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Acceleration Studies and Evolutionary Development Theory

Improving our Understanding and Management of Accelerating Change



Acceleration Studies and Evolutionary Development Theory






Acceleration Studies and Evolutionary Development Theory

One of ASF's long-term goals is to encourage the development of educational programs for anticipating and guiding accelerating change at the undergraduate, professional, and graduate level, in two broad domains:

1. Acceleration Studies (a practical, policy and applications-oriented professional program) and
2. Evolutionary Development Theory
(a multidisciplinary, universal, theory-oriented program).

The goal of Acceleration Studies is better forecasting and management of accelerating technological change. The object of study is human civilization (beginning with language) and those processes that accelerate it, in particular communications, computing, and efficiency and densification processes and technologies.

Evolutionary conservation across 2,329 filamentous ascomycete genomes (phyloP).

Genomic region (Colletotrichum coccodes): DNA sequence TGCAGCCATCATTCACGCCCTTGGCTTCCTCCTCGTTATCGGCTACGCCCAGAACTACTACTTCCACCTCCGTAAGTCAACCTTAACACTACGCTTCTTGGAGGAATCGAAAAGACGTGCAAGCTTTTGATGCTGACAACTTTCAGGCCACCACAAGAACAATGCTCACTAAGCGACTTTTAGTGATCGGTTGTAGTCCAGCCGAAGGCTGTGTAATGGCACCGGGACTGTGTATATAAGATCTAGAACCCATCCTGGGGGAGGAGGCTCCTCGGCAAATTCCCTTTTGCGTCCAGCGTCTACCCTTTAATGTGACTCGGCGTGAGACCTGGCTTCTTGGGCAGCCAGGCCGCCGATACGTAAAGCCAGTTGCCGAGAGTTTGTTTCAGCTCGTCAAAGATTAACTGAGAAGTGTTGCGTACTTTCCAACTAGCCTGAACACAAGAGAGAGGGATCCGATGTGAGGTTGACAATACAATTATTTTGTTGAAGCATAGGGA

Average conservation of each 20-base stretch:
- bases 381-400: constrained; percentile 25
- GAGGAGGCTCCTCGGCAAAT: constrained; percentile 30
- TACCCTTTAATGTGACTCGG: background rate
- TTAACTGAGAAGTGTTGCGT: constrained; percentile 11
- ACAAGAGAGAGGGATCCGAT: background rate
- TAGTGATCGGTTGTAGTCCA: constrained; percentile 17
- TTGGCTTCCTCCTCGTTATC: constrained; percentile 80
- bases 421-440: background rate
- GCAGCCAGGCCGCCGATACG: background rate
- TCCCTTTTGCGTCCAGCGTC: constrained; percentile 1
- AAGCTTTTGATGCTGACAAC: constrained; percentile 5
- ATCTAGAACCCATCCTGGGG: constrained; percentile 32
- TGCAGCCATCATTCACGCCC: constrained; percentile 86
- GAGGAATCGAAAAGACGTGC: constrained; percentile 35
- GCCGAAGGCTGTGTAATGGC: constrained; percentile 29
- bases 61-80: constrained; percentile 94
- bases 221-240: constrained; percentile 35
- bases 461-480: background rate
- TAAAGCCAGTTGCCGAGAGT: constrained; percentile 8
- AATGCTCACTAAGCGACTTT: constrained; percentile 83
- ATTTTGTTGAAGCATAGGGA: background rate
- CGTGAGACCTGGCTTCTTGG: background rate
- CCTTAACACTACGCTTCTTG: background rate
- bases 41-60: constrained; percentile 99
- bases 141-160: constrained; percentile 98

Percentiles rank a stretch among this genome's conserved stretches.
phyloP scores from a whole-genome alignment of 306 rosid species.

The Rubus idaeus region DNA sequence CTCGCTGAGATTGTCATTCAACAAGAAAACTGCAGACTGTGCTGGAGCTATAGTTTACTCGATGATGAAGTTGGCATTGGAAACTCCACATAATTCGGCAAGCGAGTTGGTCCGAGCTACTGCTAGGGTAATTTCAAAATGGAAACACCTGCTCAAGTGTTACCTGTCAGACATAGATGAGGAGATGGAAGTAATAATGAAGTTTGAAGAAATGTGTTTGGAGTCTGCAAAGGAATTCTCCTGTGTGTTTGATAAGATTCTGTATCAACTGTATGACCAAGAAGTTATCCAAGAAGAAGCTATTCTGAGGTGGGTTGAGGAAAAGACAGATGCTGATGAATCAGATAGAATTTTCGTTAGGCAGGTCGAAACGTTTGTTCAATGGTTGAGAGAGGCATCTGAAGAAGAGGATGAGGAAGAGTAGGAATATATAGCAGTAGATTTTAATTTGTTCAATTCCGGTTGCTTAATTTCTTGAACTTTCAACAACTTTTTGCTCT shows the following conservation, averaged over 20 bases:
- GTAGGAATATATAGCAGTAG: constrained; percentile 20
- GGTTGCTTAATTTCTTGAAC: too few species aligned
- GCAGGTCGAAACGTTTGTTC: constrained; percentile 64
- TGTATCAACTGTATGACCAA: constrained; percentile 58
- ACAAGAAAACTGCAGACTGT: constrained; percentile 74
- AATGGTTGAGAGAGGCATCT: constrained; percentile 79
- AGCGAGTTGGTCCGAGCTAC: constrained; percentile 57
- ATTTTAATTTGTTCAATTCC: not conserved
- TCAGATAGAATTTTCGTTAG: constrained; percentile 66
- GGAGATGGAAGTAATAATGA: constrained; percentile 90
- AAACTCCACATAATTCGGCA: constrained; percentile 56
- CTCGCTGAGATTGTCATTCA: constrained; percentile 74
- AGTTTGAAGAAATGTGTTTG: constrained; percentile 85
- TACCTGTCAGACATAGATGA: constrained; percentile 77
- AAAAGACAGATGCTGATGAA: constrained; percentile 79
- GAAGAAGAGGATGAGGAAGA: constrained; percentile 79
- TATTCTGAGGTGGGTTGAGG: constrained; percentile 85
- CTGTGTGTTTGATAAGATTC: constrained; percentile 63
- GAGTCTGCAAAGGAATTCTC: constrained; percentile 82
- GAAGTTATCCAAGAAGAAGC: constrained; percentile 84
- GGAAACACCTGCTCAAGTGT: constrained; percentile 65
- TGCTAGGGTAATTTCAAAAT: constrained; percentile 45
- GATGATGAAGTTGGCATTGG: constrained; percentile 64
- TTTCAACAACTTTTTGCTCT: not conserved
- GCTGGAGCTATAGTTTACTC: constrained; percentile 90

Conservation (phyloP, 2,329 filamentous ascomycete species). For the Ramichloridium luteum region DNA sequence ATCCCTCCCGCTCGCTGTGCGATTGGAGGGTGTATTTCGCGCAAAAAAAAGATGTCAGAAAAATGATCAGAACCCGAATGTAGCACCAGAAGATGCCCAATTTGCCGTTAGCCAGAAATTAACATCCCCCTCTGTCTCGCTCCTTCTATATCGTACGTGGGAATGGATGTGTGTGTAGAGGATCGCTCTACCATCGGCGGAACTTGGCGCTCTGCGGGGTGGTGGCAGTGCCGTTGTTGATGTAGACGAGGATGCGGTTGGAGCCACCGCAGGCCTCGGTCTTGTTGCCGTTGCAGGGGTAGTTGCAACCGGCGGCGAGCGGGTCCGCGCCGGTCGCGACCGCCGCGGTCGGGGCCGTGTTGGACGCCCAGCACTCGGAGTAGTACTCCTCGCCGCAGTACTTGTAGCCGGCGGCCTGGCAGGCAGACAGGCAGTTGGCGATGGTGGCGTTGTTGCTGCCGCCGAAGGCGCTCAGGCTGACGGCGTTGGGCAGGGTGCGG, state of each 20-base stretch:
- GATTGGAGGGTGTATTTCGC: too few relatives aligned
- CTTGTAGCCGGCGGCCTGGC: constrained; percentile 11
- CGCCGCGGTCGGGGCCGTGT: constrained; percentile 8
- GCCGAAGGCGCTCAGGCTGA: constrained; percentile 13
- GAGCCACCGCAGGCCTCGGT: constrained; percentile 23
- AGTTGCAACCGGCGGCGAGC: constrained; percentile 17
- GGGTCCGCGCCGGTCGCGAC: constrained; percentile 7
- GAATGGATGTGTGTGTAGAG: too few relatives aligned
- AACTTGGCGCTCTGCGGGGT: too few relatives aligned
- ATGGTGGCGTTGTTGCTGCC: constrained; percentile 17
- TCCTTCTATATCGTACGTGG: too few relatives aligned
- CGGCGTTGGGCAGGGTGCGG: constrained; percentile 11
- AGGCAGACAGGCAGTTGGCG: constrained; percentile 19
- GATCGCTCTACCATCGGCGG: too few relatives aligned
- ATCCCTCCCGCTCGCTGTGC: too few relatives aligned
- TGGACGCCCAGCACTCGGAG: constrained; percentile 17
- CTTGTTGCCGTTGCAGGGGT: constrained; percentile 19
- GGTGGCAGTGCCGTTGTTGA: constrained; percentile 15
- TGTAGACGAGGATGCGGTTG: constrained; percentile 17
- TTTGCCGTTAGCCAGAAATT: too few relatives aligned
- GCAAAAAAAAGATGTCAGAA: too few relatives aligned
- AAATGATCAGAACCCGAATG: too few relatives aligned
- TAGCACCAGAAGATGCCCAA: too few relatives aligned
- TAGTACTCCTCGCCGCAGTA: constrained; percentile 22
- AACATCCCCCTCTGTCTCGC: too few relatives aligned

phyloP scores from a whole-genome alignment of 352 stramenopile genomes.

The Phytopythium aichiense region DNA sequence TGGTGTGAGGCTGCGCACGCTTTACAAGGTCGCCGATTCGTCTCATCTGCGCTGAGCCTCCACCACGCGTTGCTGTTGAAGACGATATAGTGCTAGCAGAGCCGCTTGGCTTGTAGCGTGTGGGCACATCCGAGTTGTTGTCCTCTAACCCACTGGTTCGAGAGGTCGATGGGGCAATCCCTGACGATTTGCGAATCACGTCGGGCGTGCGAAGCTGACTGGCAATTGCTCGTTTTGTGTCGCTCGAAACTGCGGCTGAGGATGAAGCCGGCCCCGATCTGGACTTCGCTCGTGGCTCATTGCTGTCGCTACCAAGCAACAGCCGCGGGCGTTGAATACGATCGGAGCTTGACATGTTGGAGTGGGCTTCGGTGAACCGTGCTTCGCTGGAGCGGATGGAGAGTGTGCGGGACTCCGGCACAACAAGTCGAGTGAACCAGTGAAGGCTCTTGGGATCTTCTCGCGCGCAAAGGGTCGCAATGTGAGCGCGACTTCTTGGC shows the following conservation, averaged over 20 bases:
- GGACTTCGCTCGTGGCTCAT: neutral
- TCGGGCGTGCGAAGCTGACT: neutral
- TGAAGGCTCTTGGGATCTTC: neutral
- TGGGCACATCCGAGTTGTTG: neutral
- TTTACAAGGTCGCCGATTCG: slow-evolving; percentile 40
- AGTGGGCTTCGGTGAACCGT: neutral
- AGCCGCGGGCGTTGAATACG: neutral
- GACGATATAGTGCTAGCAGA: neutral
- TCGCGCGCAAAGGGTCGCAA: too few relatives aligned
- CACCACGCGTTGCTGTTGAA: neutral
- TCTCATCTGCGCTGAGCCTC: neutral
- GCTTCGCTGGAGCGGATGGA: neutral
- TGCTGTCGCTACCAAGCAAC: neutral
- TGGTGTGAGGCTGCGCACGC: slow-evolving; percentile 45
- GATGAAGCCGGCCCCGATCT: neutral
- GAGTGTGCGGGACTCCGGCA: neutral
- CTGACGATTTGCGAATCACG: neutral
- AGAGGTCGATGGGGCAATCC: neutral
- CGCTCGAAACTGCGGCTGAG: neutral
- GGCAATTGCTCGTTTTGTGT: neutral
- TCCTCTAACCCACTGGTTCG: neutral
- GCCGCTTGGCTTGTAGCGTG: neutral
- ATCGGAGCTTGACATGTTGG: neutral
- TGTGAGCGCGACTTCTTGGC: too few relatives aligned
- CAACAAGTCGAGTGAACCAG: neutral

The goal of Evolutionary Development Theory is better understanding of evolutionary and developmental emergence in physical-computational systems in universal history. The object of study is the universe as a producer of complex adaptive systems, with human civilization as the most recent example on Earth.

1. Acceleration Studies at the graduate level might reasonably include aspects of such subjects as forecasting, roadmapping, scenario development, futures studies, risk management, science and technology studies (infotech, physics, nanotech, biotech, neuro and cognitive science), technology performance/learning/experience curves, technology assessment and policy, history of science and technology, cybernetics, sociology and economics, information science, productivity metrics, engineering and operations research. In addition to baseline forecasting, this program would focus on the benefits, choices, and risks of a range of potential developments in accelerating systems of change, and would necessarily also consider the emerging sociopolitical and ethical issues of rapidly increasing technical productivity and machine intelligence. Today's science and technology studies, operations research, and technology policy graduate programs offer a useful start toward this kind of curriculum, but need to become more acceleration-aware.